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wind power

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wind power

  2. 2. WIND ENERGYThe wind is a clean and plentiful source of energy. A wind turbine is a machine that converts the kinetic energy in wind into mechanical energy.The mechanical energy is used directly by machinery, such as a pump or grinding stones, the machine is usually called a windmill.The mechanical energy is then converted to electricity, the machine is called a wind generator, wind turbine, or wind energy converter (WEC).
  3. 3. VARIETY OF WINDMILL SIZESLarge wind turbines- installed in clusters called wind farms-generate large amounts of electricity(MW).Small wind turbines-generates 100 kW of electricity-installed at homes, farms and small businesses . Used as a source of backup electricity, or tooffset use of utility power and reduce electricitybills. Very small wind turbines -20-500w- charge batteries for sailboats and other recreational uses.Applications water pumping, telecommunications powersupply and irrigation.
  5. 5. OPERATIONA wind turbine converts kinetic energy in a moving air stream to electric energy.Mechanical torque created by aerodynamic lift from the turbine blades is applied to a rotating shaft. An electrical generator on the same rotating shaft produces an opposing electromagnetic torque.
  6. 6. In steady operation, the magnitude of themechanical torque is equal to that of theelectromagnetic torque, so the rotational speedremains constant, real power (the product ofrotational speed and torque) is delivered to thegrid.Since the wind speed is not constant, a variety ofcontrol mechanisms are employed to manage theconversion process and protect the mechanicaland electrical equipment from conditions thatwould result in failure or destruction.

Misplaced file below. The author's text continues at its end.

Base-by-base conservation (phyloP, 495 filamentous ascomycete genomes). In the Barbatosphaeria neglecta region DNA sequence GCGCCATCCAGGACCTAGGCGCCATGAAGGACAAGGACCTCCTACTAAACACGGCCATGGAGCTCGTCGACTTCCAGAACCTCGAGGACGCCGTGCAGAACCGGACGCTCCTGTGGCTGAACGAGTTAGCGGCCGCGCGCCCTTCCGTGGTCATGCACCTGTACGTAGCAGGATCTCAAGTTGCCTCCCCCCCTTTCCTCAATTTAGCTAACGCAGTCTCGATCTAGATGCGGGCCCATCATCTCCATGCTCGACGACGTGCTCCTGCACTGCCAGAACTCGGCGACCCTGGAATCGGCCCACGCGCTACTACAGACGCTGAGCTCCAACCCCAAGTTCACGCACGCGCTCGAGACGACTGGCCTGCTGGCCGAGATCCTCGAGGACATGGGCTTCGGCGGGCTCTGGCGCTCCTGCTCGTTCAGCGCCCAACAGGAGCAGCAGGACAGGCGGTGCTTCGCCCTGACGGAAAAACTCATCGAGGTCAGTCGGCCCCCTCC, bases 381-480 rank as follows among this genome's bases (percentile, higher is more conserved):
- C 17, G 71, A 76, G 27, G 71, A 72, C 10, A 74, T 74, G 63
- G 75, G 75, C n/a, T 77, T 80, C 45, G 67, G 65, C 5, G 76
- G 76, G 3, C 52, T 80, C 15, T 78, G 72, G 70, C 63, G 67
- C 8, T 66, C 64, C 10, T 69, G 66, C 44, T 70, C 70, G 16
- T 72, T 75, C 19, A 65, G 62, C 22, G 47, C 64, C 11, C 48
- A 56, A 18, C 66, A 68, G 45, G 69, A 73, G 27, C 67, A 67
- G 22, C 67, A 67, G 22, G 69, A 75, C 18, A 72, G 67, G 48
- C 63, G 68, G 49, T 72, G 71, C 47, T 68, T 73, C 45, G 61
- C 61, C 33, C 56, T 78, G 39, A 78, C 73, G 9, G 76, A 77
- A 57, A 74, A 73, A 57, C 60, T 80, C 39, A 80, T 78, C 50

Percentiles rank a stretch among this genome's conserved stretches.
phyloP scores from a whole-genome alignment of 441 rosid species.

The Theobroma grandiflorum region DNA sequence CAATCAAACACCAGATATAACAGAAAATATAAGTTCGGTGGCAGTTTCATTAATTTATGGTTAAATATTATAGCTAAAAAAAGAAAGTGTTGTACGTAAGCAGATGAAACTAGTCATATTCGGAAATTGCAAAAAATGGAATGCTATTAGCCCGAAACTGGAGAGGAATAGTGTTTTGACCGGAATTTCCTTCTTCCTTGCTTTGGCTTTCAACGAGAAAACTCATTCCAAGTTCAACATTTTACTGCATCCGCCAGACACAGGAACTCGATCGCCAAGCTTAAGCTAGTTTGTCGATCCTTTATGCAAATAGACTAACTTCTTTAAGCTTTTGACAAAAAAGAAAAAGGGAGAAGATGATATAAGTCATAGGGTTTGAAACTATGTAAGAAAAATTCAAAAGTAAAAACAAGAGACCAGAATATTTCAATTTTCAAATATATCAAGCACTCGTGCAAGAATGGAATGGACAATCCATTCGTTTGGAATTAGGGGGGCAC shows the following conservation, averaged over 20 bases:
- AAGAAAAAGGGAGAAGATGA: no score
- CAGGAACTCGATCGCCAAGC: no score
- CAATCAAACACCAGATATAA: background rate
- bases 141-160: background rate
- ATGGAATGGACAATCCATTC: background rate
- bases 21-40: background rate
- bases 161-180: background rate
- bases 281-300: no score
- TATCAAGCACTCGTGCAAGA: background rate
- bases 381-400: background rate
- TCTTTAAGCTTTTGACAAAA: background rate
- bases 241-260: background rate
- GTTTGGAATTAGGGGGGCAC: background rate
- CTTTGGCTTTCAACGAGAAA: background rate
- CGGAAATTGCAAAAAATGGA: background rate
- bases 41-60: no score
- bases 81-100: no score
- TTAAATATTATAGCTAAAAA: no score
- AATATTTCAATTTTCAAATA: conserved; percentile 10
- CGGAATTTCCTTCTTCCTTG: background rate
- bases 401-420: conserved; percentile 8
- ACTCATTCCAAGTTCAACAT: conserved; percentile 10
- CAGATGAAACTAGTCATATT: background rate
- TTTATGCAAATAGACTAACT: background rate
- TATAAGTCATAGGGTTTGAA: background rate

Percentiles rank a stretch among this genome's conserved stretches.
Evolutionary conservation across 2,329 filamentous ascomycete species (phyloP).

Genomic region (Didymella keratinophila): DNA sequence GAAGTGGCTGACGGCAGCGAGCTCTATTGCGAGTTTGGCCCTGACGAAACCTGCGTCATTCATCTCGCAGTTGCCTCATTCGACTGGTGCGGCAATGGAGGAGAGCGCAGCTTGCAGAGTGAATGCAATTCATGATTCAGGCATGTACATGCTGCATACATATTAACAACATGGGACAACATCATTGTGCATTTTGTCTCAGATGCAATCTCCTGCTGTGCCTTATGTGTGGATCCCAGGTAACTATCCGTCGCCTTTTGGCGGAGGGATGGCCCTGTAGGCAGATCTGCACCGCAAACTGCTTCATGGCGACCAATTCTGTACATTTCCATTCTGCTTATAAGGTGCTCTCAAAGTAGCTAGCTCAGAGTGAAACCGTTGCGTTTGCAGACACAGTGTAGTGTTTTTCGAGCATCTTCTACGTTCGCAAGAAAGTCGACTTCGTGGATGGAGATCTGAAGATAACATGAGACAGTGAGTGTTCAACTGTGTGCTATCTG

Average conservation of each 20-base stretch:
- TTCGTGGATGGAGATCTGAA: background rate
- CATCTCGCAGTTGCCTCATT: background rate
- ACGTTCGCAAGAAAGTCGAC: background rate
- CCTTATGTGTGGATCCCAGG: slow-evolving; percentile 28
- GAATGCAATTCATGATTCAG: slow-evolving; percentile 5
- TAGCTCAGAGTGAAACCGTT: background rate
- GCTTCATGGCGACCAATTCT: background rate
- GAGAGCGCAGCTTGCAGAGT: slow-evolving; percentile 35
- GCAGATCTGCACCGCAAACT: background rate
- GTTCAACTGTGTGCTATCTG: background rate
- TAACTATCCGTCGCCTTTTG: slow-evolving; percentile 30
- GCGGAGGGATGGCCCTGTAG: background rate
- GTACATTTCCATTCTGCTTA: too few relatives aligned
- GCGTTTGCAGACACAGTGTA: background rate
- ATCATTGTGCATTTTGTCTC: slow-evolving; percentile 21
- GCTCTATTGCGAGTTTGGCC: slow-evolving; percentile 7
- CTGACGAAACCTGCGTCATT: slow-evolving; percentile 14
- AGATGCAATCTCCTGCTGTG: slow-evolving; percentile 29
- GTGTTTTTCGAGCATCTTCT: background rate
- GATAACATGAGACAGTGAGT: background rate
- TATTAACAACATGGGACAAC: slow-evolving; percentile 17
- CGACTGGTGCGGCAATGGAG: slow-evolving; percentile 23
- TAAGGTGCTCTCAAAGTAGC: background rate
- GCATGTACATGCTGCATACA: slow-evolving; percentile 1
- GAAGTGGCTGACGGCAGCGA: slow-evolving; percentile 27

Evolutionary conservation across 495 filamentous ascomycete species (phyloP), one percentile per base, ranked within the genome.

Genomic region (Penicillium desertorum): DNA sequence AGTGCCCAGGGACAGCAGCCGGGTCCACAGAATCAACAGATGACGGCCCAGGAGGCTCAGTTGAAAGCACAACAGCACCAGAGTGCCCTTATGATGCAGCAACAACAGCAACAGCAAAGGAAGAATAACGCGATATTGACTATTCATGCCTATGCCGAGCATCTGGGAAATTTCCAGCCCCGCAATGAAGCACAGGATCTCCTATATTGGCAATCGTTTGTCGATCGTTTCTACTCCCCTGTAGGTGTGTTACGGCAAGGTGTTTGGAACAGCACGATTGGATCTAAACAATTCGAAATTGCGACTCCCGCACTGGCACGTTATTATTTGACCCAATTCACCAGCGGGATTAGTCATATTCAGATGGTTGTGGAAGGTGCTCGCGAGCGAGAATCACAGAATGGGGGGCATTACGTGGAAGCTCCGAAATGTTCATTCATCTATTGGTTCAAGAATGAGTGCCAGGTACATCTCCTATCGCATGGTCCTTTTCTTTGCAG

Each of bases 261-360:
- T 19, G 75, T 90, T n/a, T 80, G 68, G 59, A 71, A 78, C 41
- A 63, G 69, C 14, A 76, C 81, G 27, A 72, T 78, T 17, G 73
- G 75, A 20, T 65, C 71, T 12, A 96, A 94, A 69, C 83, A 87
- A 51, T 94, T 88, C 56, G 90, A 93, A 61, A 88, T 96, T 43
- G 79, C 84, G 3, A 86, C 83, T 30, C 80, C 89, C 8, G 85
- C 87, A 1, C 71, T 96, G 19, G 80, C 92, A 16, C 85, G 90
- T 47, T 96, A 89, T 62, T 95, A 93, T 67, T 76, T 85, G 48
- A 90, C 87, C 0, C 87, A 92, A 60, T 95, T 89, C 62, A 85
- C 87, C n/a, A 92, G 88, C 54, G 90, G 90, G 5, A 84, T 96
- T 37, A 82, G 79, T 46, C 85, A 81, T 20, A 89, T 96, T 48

7. 7. WIND POWERThe formula used for calculating the power in the wind is shown below:Power = ½ .density of air. swept area.velocity^3P = ½.ñ.A.V³In practical PM = ½.Cp.ñ.A.V³ Cp is the coefficient of performance of the wind machine
  8. 8. PRINCIPLES OF WIND ENERGY CONVERSIONThere are two primary physical principles of extraction: Either lift or drag force or through a combination of thetwo. The difference between drag and lift is illustrated by thedifference between using a spinnaker sail, which fills like aparachute and pulls a sailing boat with the wind, and aBermuda rig, the familiar triangular sail which deflects withwind and allows a sailing boat to travel across the wind.Drag forces provide the most obvious means of propulsion,these being the forces felt by a person (or object) exposedto the wind. Lift forces are the most efficient means ofpropulsion but being more subtle than drag forces are notso well understood.
  10. 10. BASIC FEATURES THAT CHARACTERIZE LIFT & DRAG Drag is in the direction of air flow . Lift is perpendicular to the direction of air flow . Generation of lift always causes a certain amount of drag to be developed . With a good aerofoil, the lift produced can be more than thirty times greater than the drag. Lift devices are generally more efficient than drag devices Types and characteristics of rotors .